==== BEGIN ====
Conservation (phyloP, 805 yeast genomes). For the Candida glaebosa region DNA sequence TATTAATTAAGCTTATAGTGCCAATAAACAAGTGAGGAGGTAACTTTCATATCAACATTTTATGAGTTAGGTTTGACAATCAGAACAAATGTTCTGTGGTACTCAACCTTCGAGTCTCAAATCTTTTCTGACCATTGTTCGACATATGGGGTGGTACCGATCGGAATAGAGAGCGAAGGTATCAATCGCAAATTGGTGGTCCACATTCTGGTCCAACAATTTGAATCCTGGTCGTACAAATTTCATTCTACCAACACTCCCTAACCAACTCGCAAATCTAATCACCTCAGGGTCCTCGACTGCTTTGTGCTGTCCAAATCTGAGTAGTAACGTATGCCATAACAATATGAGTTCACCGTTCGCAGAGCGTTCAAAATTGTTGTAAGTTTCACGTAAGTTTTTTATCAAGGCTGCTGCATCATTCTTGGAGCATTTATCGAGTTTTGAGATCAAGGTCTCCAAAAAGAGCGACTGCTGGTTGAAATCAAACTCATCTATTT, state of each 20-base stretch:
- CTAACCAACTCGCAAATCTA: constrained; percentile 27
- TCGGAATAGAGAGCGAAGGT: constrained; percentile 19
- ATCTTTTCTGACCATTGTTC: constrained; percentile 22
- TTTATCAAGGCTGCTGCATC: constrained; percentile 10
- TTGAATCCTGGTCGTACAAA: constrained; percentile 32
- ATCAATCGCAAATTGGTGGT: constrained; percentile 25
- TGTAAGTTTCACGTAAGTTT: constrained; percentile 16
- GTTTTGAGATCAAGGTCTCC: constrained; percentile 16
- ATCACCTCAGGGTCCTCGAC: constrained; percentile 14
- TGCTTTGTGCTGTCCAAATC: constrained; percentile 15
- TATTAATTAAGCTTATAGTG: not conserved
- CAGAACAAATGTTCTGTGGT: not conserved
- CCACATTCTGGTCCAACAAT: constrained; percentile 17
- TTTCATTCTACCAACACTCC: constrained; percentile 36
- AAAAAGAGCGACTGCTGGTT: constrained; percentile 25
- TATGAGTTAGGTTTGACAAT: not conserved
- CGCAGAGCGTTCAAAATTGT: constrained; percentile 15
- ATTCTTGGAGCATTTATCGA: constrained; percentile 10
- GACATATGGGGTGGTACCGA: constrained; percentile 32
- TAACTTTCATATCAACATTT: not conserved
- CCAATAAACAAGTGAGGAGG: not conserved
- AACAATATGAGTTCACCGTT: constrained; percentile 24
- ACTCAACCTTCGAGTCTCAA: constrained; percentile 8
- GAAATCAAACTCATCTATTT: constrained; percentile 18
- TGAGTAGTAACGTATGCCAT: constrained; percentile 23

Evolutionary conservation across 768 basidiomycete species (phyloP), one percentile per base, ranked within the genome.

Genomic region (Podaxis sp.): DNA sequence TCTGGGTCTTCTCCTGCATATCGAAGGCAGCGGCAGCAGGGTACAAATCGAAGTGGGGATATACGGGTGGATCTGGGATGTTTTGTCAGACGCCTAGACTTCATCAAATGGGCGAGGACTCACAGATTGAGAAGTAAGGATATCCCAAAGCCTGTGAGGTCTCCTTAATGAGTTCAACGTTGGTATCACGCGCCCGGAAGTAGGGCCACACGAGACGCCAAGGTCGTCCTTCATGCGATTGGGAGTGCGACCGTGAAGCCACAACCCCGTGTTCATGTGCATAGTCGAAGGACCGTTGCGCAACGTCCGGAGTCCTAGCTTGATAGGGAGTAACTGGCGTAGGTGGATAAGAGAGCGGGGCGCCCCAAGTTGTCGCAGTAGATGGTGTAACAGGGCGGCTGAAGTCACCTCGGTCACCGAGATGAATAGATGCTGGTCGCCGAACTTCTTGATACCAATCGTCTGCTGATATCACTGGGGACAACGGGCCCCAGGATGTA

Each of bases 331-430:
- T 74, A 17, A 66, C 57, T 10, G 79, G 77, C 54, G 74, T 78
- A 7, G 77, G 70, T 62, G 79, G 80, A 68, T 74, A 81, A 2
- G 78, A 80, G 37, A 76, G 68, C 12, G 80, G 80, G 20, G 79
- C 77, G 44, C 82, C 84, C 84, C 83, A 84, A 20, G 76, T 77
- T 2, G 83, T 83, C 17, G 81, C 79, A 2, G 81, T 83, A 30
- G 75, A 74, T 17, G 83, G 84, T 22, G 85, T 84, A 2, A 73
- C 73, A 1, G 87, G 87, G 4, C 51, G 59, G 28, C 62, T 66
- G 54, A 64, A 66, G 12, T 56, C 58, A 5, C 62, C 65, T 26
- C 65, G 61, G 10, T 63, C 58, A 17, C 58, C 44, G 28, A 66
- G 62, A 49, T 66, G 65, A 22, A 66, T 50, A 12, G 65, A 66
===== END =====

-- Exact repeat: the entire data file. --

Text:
Conservation (phyloP, 805 yeast genomes). For the Candida glaebosa region DNA sequence TATTAATTAAGCTTATAGTGCCAATAAACAAGTGAGGAGGTAACTTTCATATCAACATTTTATGAGTTAGGTTTGACAATCAGAACAAATGTTCTGTGGTACTCAACCTTCGAGTCTCAAATCTTTTCTGACCATTGTTCGACATATGGGGTGGTACCGATCGGAATAGAGAGCGAAGGTATCAATCGCAAATTGGTGGTCCACATTCTGGTCCAACAATTTGAATCCTGGTCGTACAAATTTCATTCTACCAACACTCCCTAACCAACTCGCAAATCTAATCACCTCAGGGTCCTCGACTGCTTTGTGCTGTCCAAATCTGAGTAGTAACGTATGCCATAACAATATGAGTTCACCGTTCGCAGAGCGTTCAAAATTGTTGTAAGTTTCACGTAAGTTTTTTATCAAGGCTGCTGCATCATTCTTGGAGCATTTATCGAGTTTTGAGATCAAGGTCTCCAAAAAGAGCGACTGCTGGTTGAAATCAAACTCATCTATTT, state of each 20-base stretch:
- CTAACCAACTCGCAAATCTA: constrained; percentile 27
- TCGGAATAGAGAGCGAAGGT: constrained; percentile 19
- ATCTTTTCTGACCATTGTTC: constrained; percentile 22
- TTTATCAAGGCTGCTGCATC: constrained; percentile 10
- TTGAATCCTGGTCGTACAAA: constrained; percentile 32
- ATCAATCGCAAATTGGTGGT: constrained; percentile 25
- TGTAAGTTTCACGTAAGTTT: constrained; percentile 16
- GTTTTGAGATCAAGGTCTCC: constrained; percentile 16
- ATCACCTCAGGGTCCTCGAC: constrained; percentile 14
- TGCTTTGTGCTGTCCAAATC: constrained; percentile 15
- TATTAATTAAGCTTATAGTG: not conserved
- CAGAACAAATGTTCTGTGGT: not conserved
- CCACATTCTGGTCCAACAAT: constrained; percentile 17
- TTTCATTCTACCAACACTCC: constrained; percentile 36
- AAAAAGAGCGACTGCTGGTT: constrained; percentile 25
- TATGAGTTAGGTTTGACAAT: not conserved
- CGCAGAGCGTTCAAAATTGT: constrained; percentile 15
- ATTCTTGGAGCATTTATCGA: constrained; percentile 10
- GACATATGGGGTGGTACCGA: constrained; percentile 32
- TAACTTTCATATCAACATTT: not conserved
- CCAATAAACAAGTGAGGAGG: not conserved
- AACAATATGAGTTCACCGTT: constrained; percentile 24
- ACTCAACCTTCGAGTCTCAA: constrained; percentile 8
- GAAATCAAACTCATCTATTT: constrained; percentile 18
- TGAGTAGTAACGTATGCCAT: constrained; percentile 23

Evolutionary conservation across 768 basidiomycete species (phyloP), one percentile per base, ranked within the genome.

Genomic region (Podaxis sp.): DNA sequence TCTGGGTCTTCTCCTGCATATCGAAGGCAGCGGCAGCAGGGTACAAATCGAAGTGGGGATATACGGGTGGATCTGGGATGTTTTGTCAGACGCCTAGACTTCATCAAATGGGCGAGGACTCACAGATTGAGAAGTAAGGATATCCCAAAGCCTGTGAGGTCTCCTTAATGAGTTCAACGTTGGTATCACGCGCCCGGAAGTAGGGCCACACGAGACGCCAAGGTCGTCCTTCATGCGATTGGGAGTGCGACCGTGAAGCCACAACCCCGTGTTCATGTGCATAGTCGAAGGACCGTTGCGCAACGTCCGGAGTCCTAGCTTGATAGGGAGTAACTGGCGTAGGTGGATAAGAGAGCGGGGCGCCCCAAGTTGTCGCAGTAGATGGTGTAACAGGGCGGCTGAAGTCACCTCGGTCACCGAGATGAATAGATGCTGGTCGCCGAACTTCTTGATACCAATCGTCTGCTGATATCACTGGGGACAACGGGCCCCAGGATGTA

Each of bases 331-430:
- T 74, A 17, A 66, C 57, T 10, G 79, G 77, C 54, G 74, T 78
- A 7, G 77, G 70, T 62, G 79, G 80, A 68, T 74, A 81, A 2
- G 78, A 80, G 37, A 76, G 68, C 12, G 80, G 80, G 20, G 79
- C 77, G 44, C 82, C 84, C 84, C 83, A 84, A 20, G 76, T 77
- T 2, G 83, T 83, C 17, G 81, C 79, A 2, G 81, T 83, A 30
- G 75, A 74, T 17, G 83, G 84, T 22, G 85, T 84, A 2, A 73
- C 73, A 1, G 87, G 87, G 4, C 51, G 59, G 28, C 62, T 66
- G 54, A 64, A 66, G 12, T 56, C 58, A 5, C 62, C 65, T 26
- C 65, G 61, G 10, T 63, C 58, A 17, C 58, C 44, G 28, A 66
- G 62, A 49, T 66, G 65, A 22, A 66, T 50, A 12, G 65, A 66